Take Sherlock Holmes for example: probably the most famous detective ever. There are even clubs made up of well-respected scholars and authors that are devoted to proving that the Doyle’s Holmes adventures really took place. If any of these devotees actually had the chance to meet a real life Sherlock Holmes would they still be so enthralled by him?

I love the Holmes stories and most of his screen incarnations but if I were left alone in a room with him would I still like him?

If I were ever to meet this man, in any of his various incarnations, I just know that my self-esteem would plummet. No matter what I say or how clever I think I am Sherlock would be sure to point out how much I overlooked or how wrong my reasoning or just how much more intelligent he is. I know I’m not as smart as Holmes but still no one likes being made to feel stupid. Not even Watson enjoyed the feeling of inferiority, yet he did put up with it. I am not as patient or forgiving as Watson.

The meeting might run something like this:

“Mr. Holmes it is a great honor I have read all about you.” A say with fan-girlish excitement.

“Oh don’t tell me that you read Watson’s exaggerated accounts that he publishes in that frivolous magazine.”

“Oh so you disapprove of Watson’s writing. But didn’t you write two adventures yourself?”

“Yes but I was in desperate need of cash at the time.” Sherlock grimaces in distaste. “Over all Writing is a waste of valuable time unless it is to either inform or instruct.”

“I see so you must not think very much of me then.” My pride is stinging by this point.

“No not really. From the pressure marks on your wrists I can tell that you have been typing recently and for a considerable length of time. Only the novelist gets so caught up in their work that they sit for so long a period. From the red irritation under your lower lip I tell also that you play the flute, an inferior instrument, and you last practiced sometime this morning as the spot is barely discernible save to my enhanced skills of observation. I noticed also that your clothing is out of fashion and well-worn. This tells me that you shun society and spend most of your days in your own home either creating worthless fiction or reading it. You lack both the intelligence and the motivation to ever amount to anything.”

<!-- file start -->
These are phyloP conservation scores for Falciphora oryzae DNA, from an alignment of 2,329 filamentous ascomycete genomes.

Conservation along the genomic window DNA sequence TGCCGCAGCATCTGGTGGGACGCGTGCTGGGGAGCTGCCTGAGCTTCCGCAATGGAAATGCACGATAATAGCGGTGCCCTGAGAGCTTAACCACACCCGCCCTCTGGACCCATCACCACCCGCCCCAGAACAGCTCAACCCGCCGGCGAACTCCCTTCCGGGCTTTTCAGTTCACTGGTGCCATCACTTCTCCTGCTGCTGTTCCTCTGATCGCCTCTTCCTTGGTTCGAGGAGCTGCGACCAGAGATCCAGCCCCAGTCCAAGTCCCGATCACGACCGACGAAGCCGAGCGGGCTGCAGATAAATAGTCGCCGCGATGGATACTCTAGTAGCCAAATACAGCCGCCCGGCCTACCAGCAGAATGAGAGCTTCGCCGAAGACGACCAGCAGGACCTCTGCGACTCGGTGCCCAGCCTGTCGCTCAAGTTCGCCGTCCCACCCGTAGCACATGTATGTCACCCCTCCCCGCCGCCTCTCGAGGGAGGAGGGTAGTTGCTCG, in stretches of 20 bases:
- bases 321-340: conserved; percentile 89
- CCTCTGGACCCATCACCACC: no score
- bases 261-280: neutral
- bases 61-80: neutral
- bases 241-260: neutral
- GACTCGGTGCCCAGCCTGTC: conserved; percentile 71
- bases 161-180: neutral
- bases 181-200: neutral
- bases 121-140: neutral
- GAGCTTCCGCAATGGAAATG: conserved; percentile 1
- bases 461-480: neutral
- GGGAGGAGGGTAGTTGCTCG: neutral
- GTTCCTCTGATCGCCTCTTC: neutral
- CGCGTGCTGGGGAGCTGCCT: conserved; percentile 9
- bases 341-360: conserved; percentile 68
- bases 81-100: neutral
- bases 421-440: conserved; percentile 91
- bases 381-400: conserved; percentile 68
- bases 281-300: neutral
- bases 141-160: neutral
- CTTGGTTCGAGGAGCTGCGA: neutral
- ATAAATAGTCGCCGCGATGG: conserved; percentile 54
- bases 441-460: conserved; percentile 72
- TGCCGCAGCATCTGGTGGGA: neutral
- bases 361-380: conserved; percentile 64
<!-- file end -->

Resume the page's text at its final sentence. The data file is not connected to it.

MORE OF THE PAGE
Through my tears I manage to defend myself, barely, “I am intelligent. I have a 3.9 GPA and an Associate degree which I might add is more than you have Mr. Holmes. As for motivation it takes a lot of it to work through all the rewriting and revision that it takes to finish a work of fiction. A lot more than a true story where all of facts and everything are already there just waiting to be recorded.”

“I suppose you have a point. You don’t create any of that drivel known as Fan Fiction do you?”

“Don’t be ridiculous. Fan fiction is an inferior from of creativity and I would be loath to write about another’s creation when I know my own so much better.”

“Well thank goodness for that. If you turn around and describe to me my appearance exactly then I shall take back every ill word I have spoken about you.”

I turned and pictured him in my mind. “A brown deerstalker hat and in your mouth is a long steamed pipe. On your shoulders you wear a brown Inverness traveling cloak and trousers and shoes to match.” I turned and saw a bareheaded Mr. Holmes, empty mouthed and wearing evening attire, sadly shaking his head in disappointment.

It probably wouldn’t happen that way. In reality I would probably so in shock that I would most likely not say anything. I would think desperately of something to say but by the time was ready to speak Sherlock would have grown tired of waiting.

I can say that I am just not a people person but the truth is that when I become in awe of a character or even an actor I start thinking about how I would act or what I would say. Almost as if I would expect the meeting to change me. In reality though I am just me and I will still be me no matter who I’m meeting.

The “You Brute” Letter: A Sherlock Style Deduction.

Sir Arthur Conan Doyle wrote a short essay called “Some Personalia about Mr. Sherlock Holmes.” This essay is reprinted in both The Sherlock Holmes Scrapbook and The Further Adventures of Sherlock Holmes.

In it ACD talks about all of the fan mail that he received in regards to Holmes. One letter really stands out. ACD does not reprint the whole letter but just the salutation line. The letter, received after the publication of “The Final Problem,” began with “You brute.” ACD states that the letter writer was a woman but gives us no other details.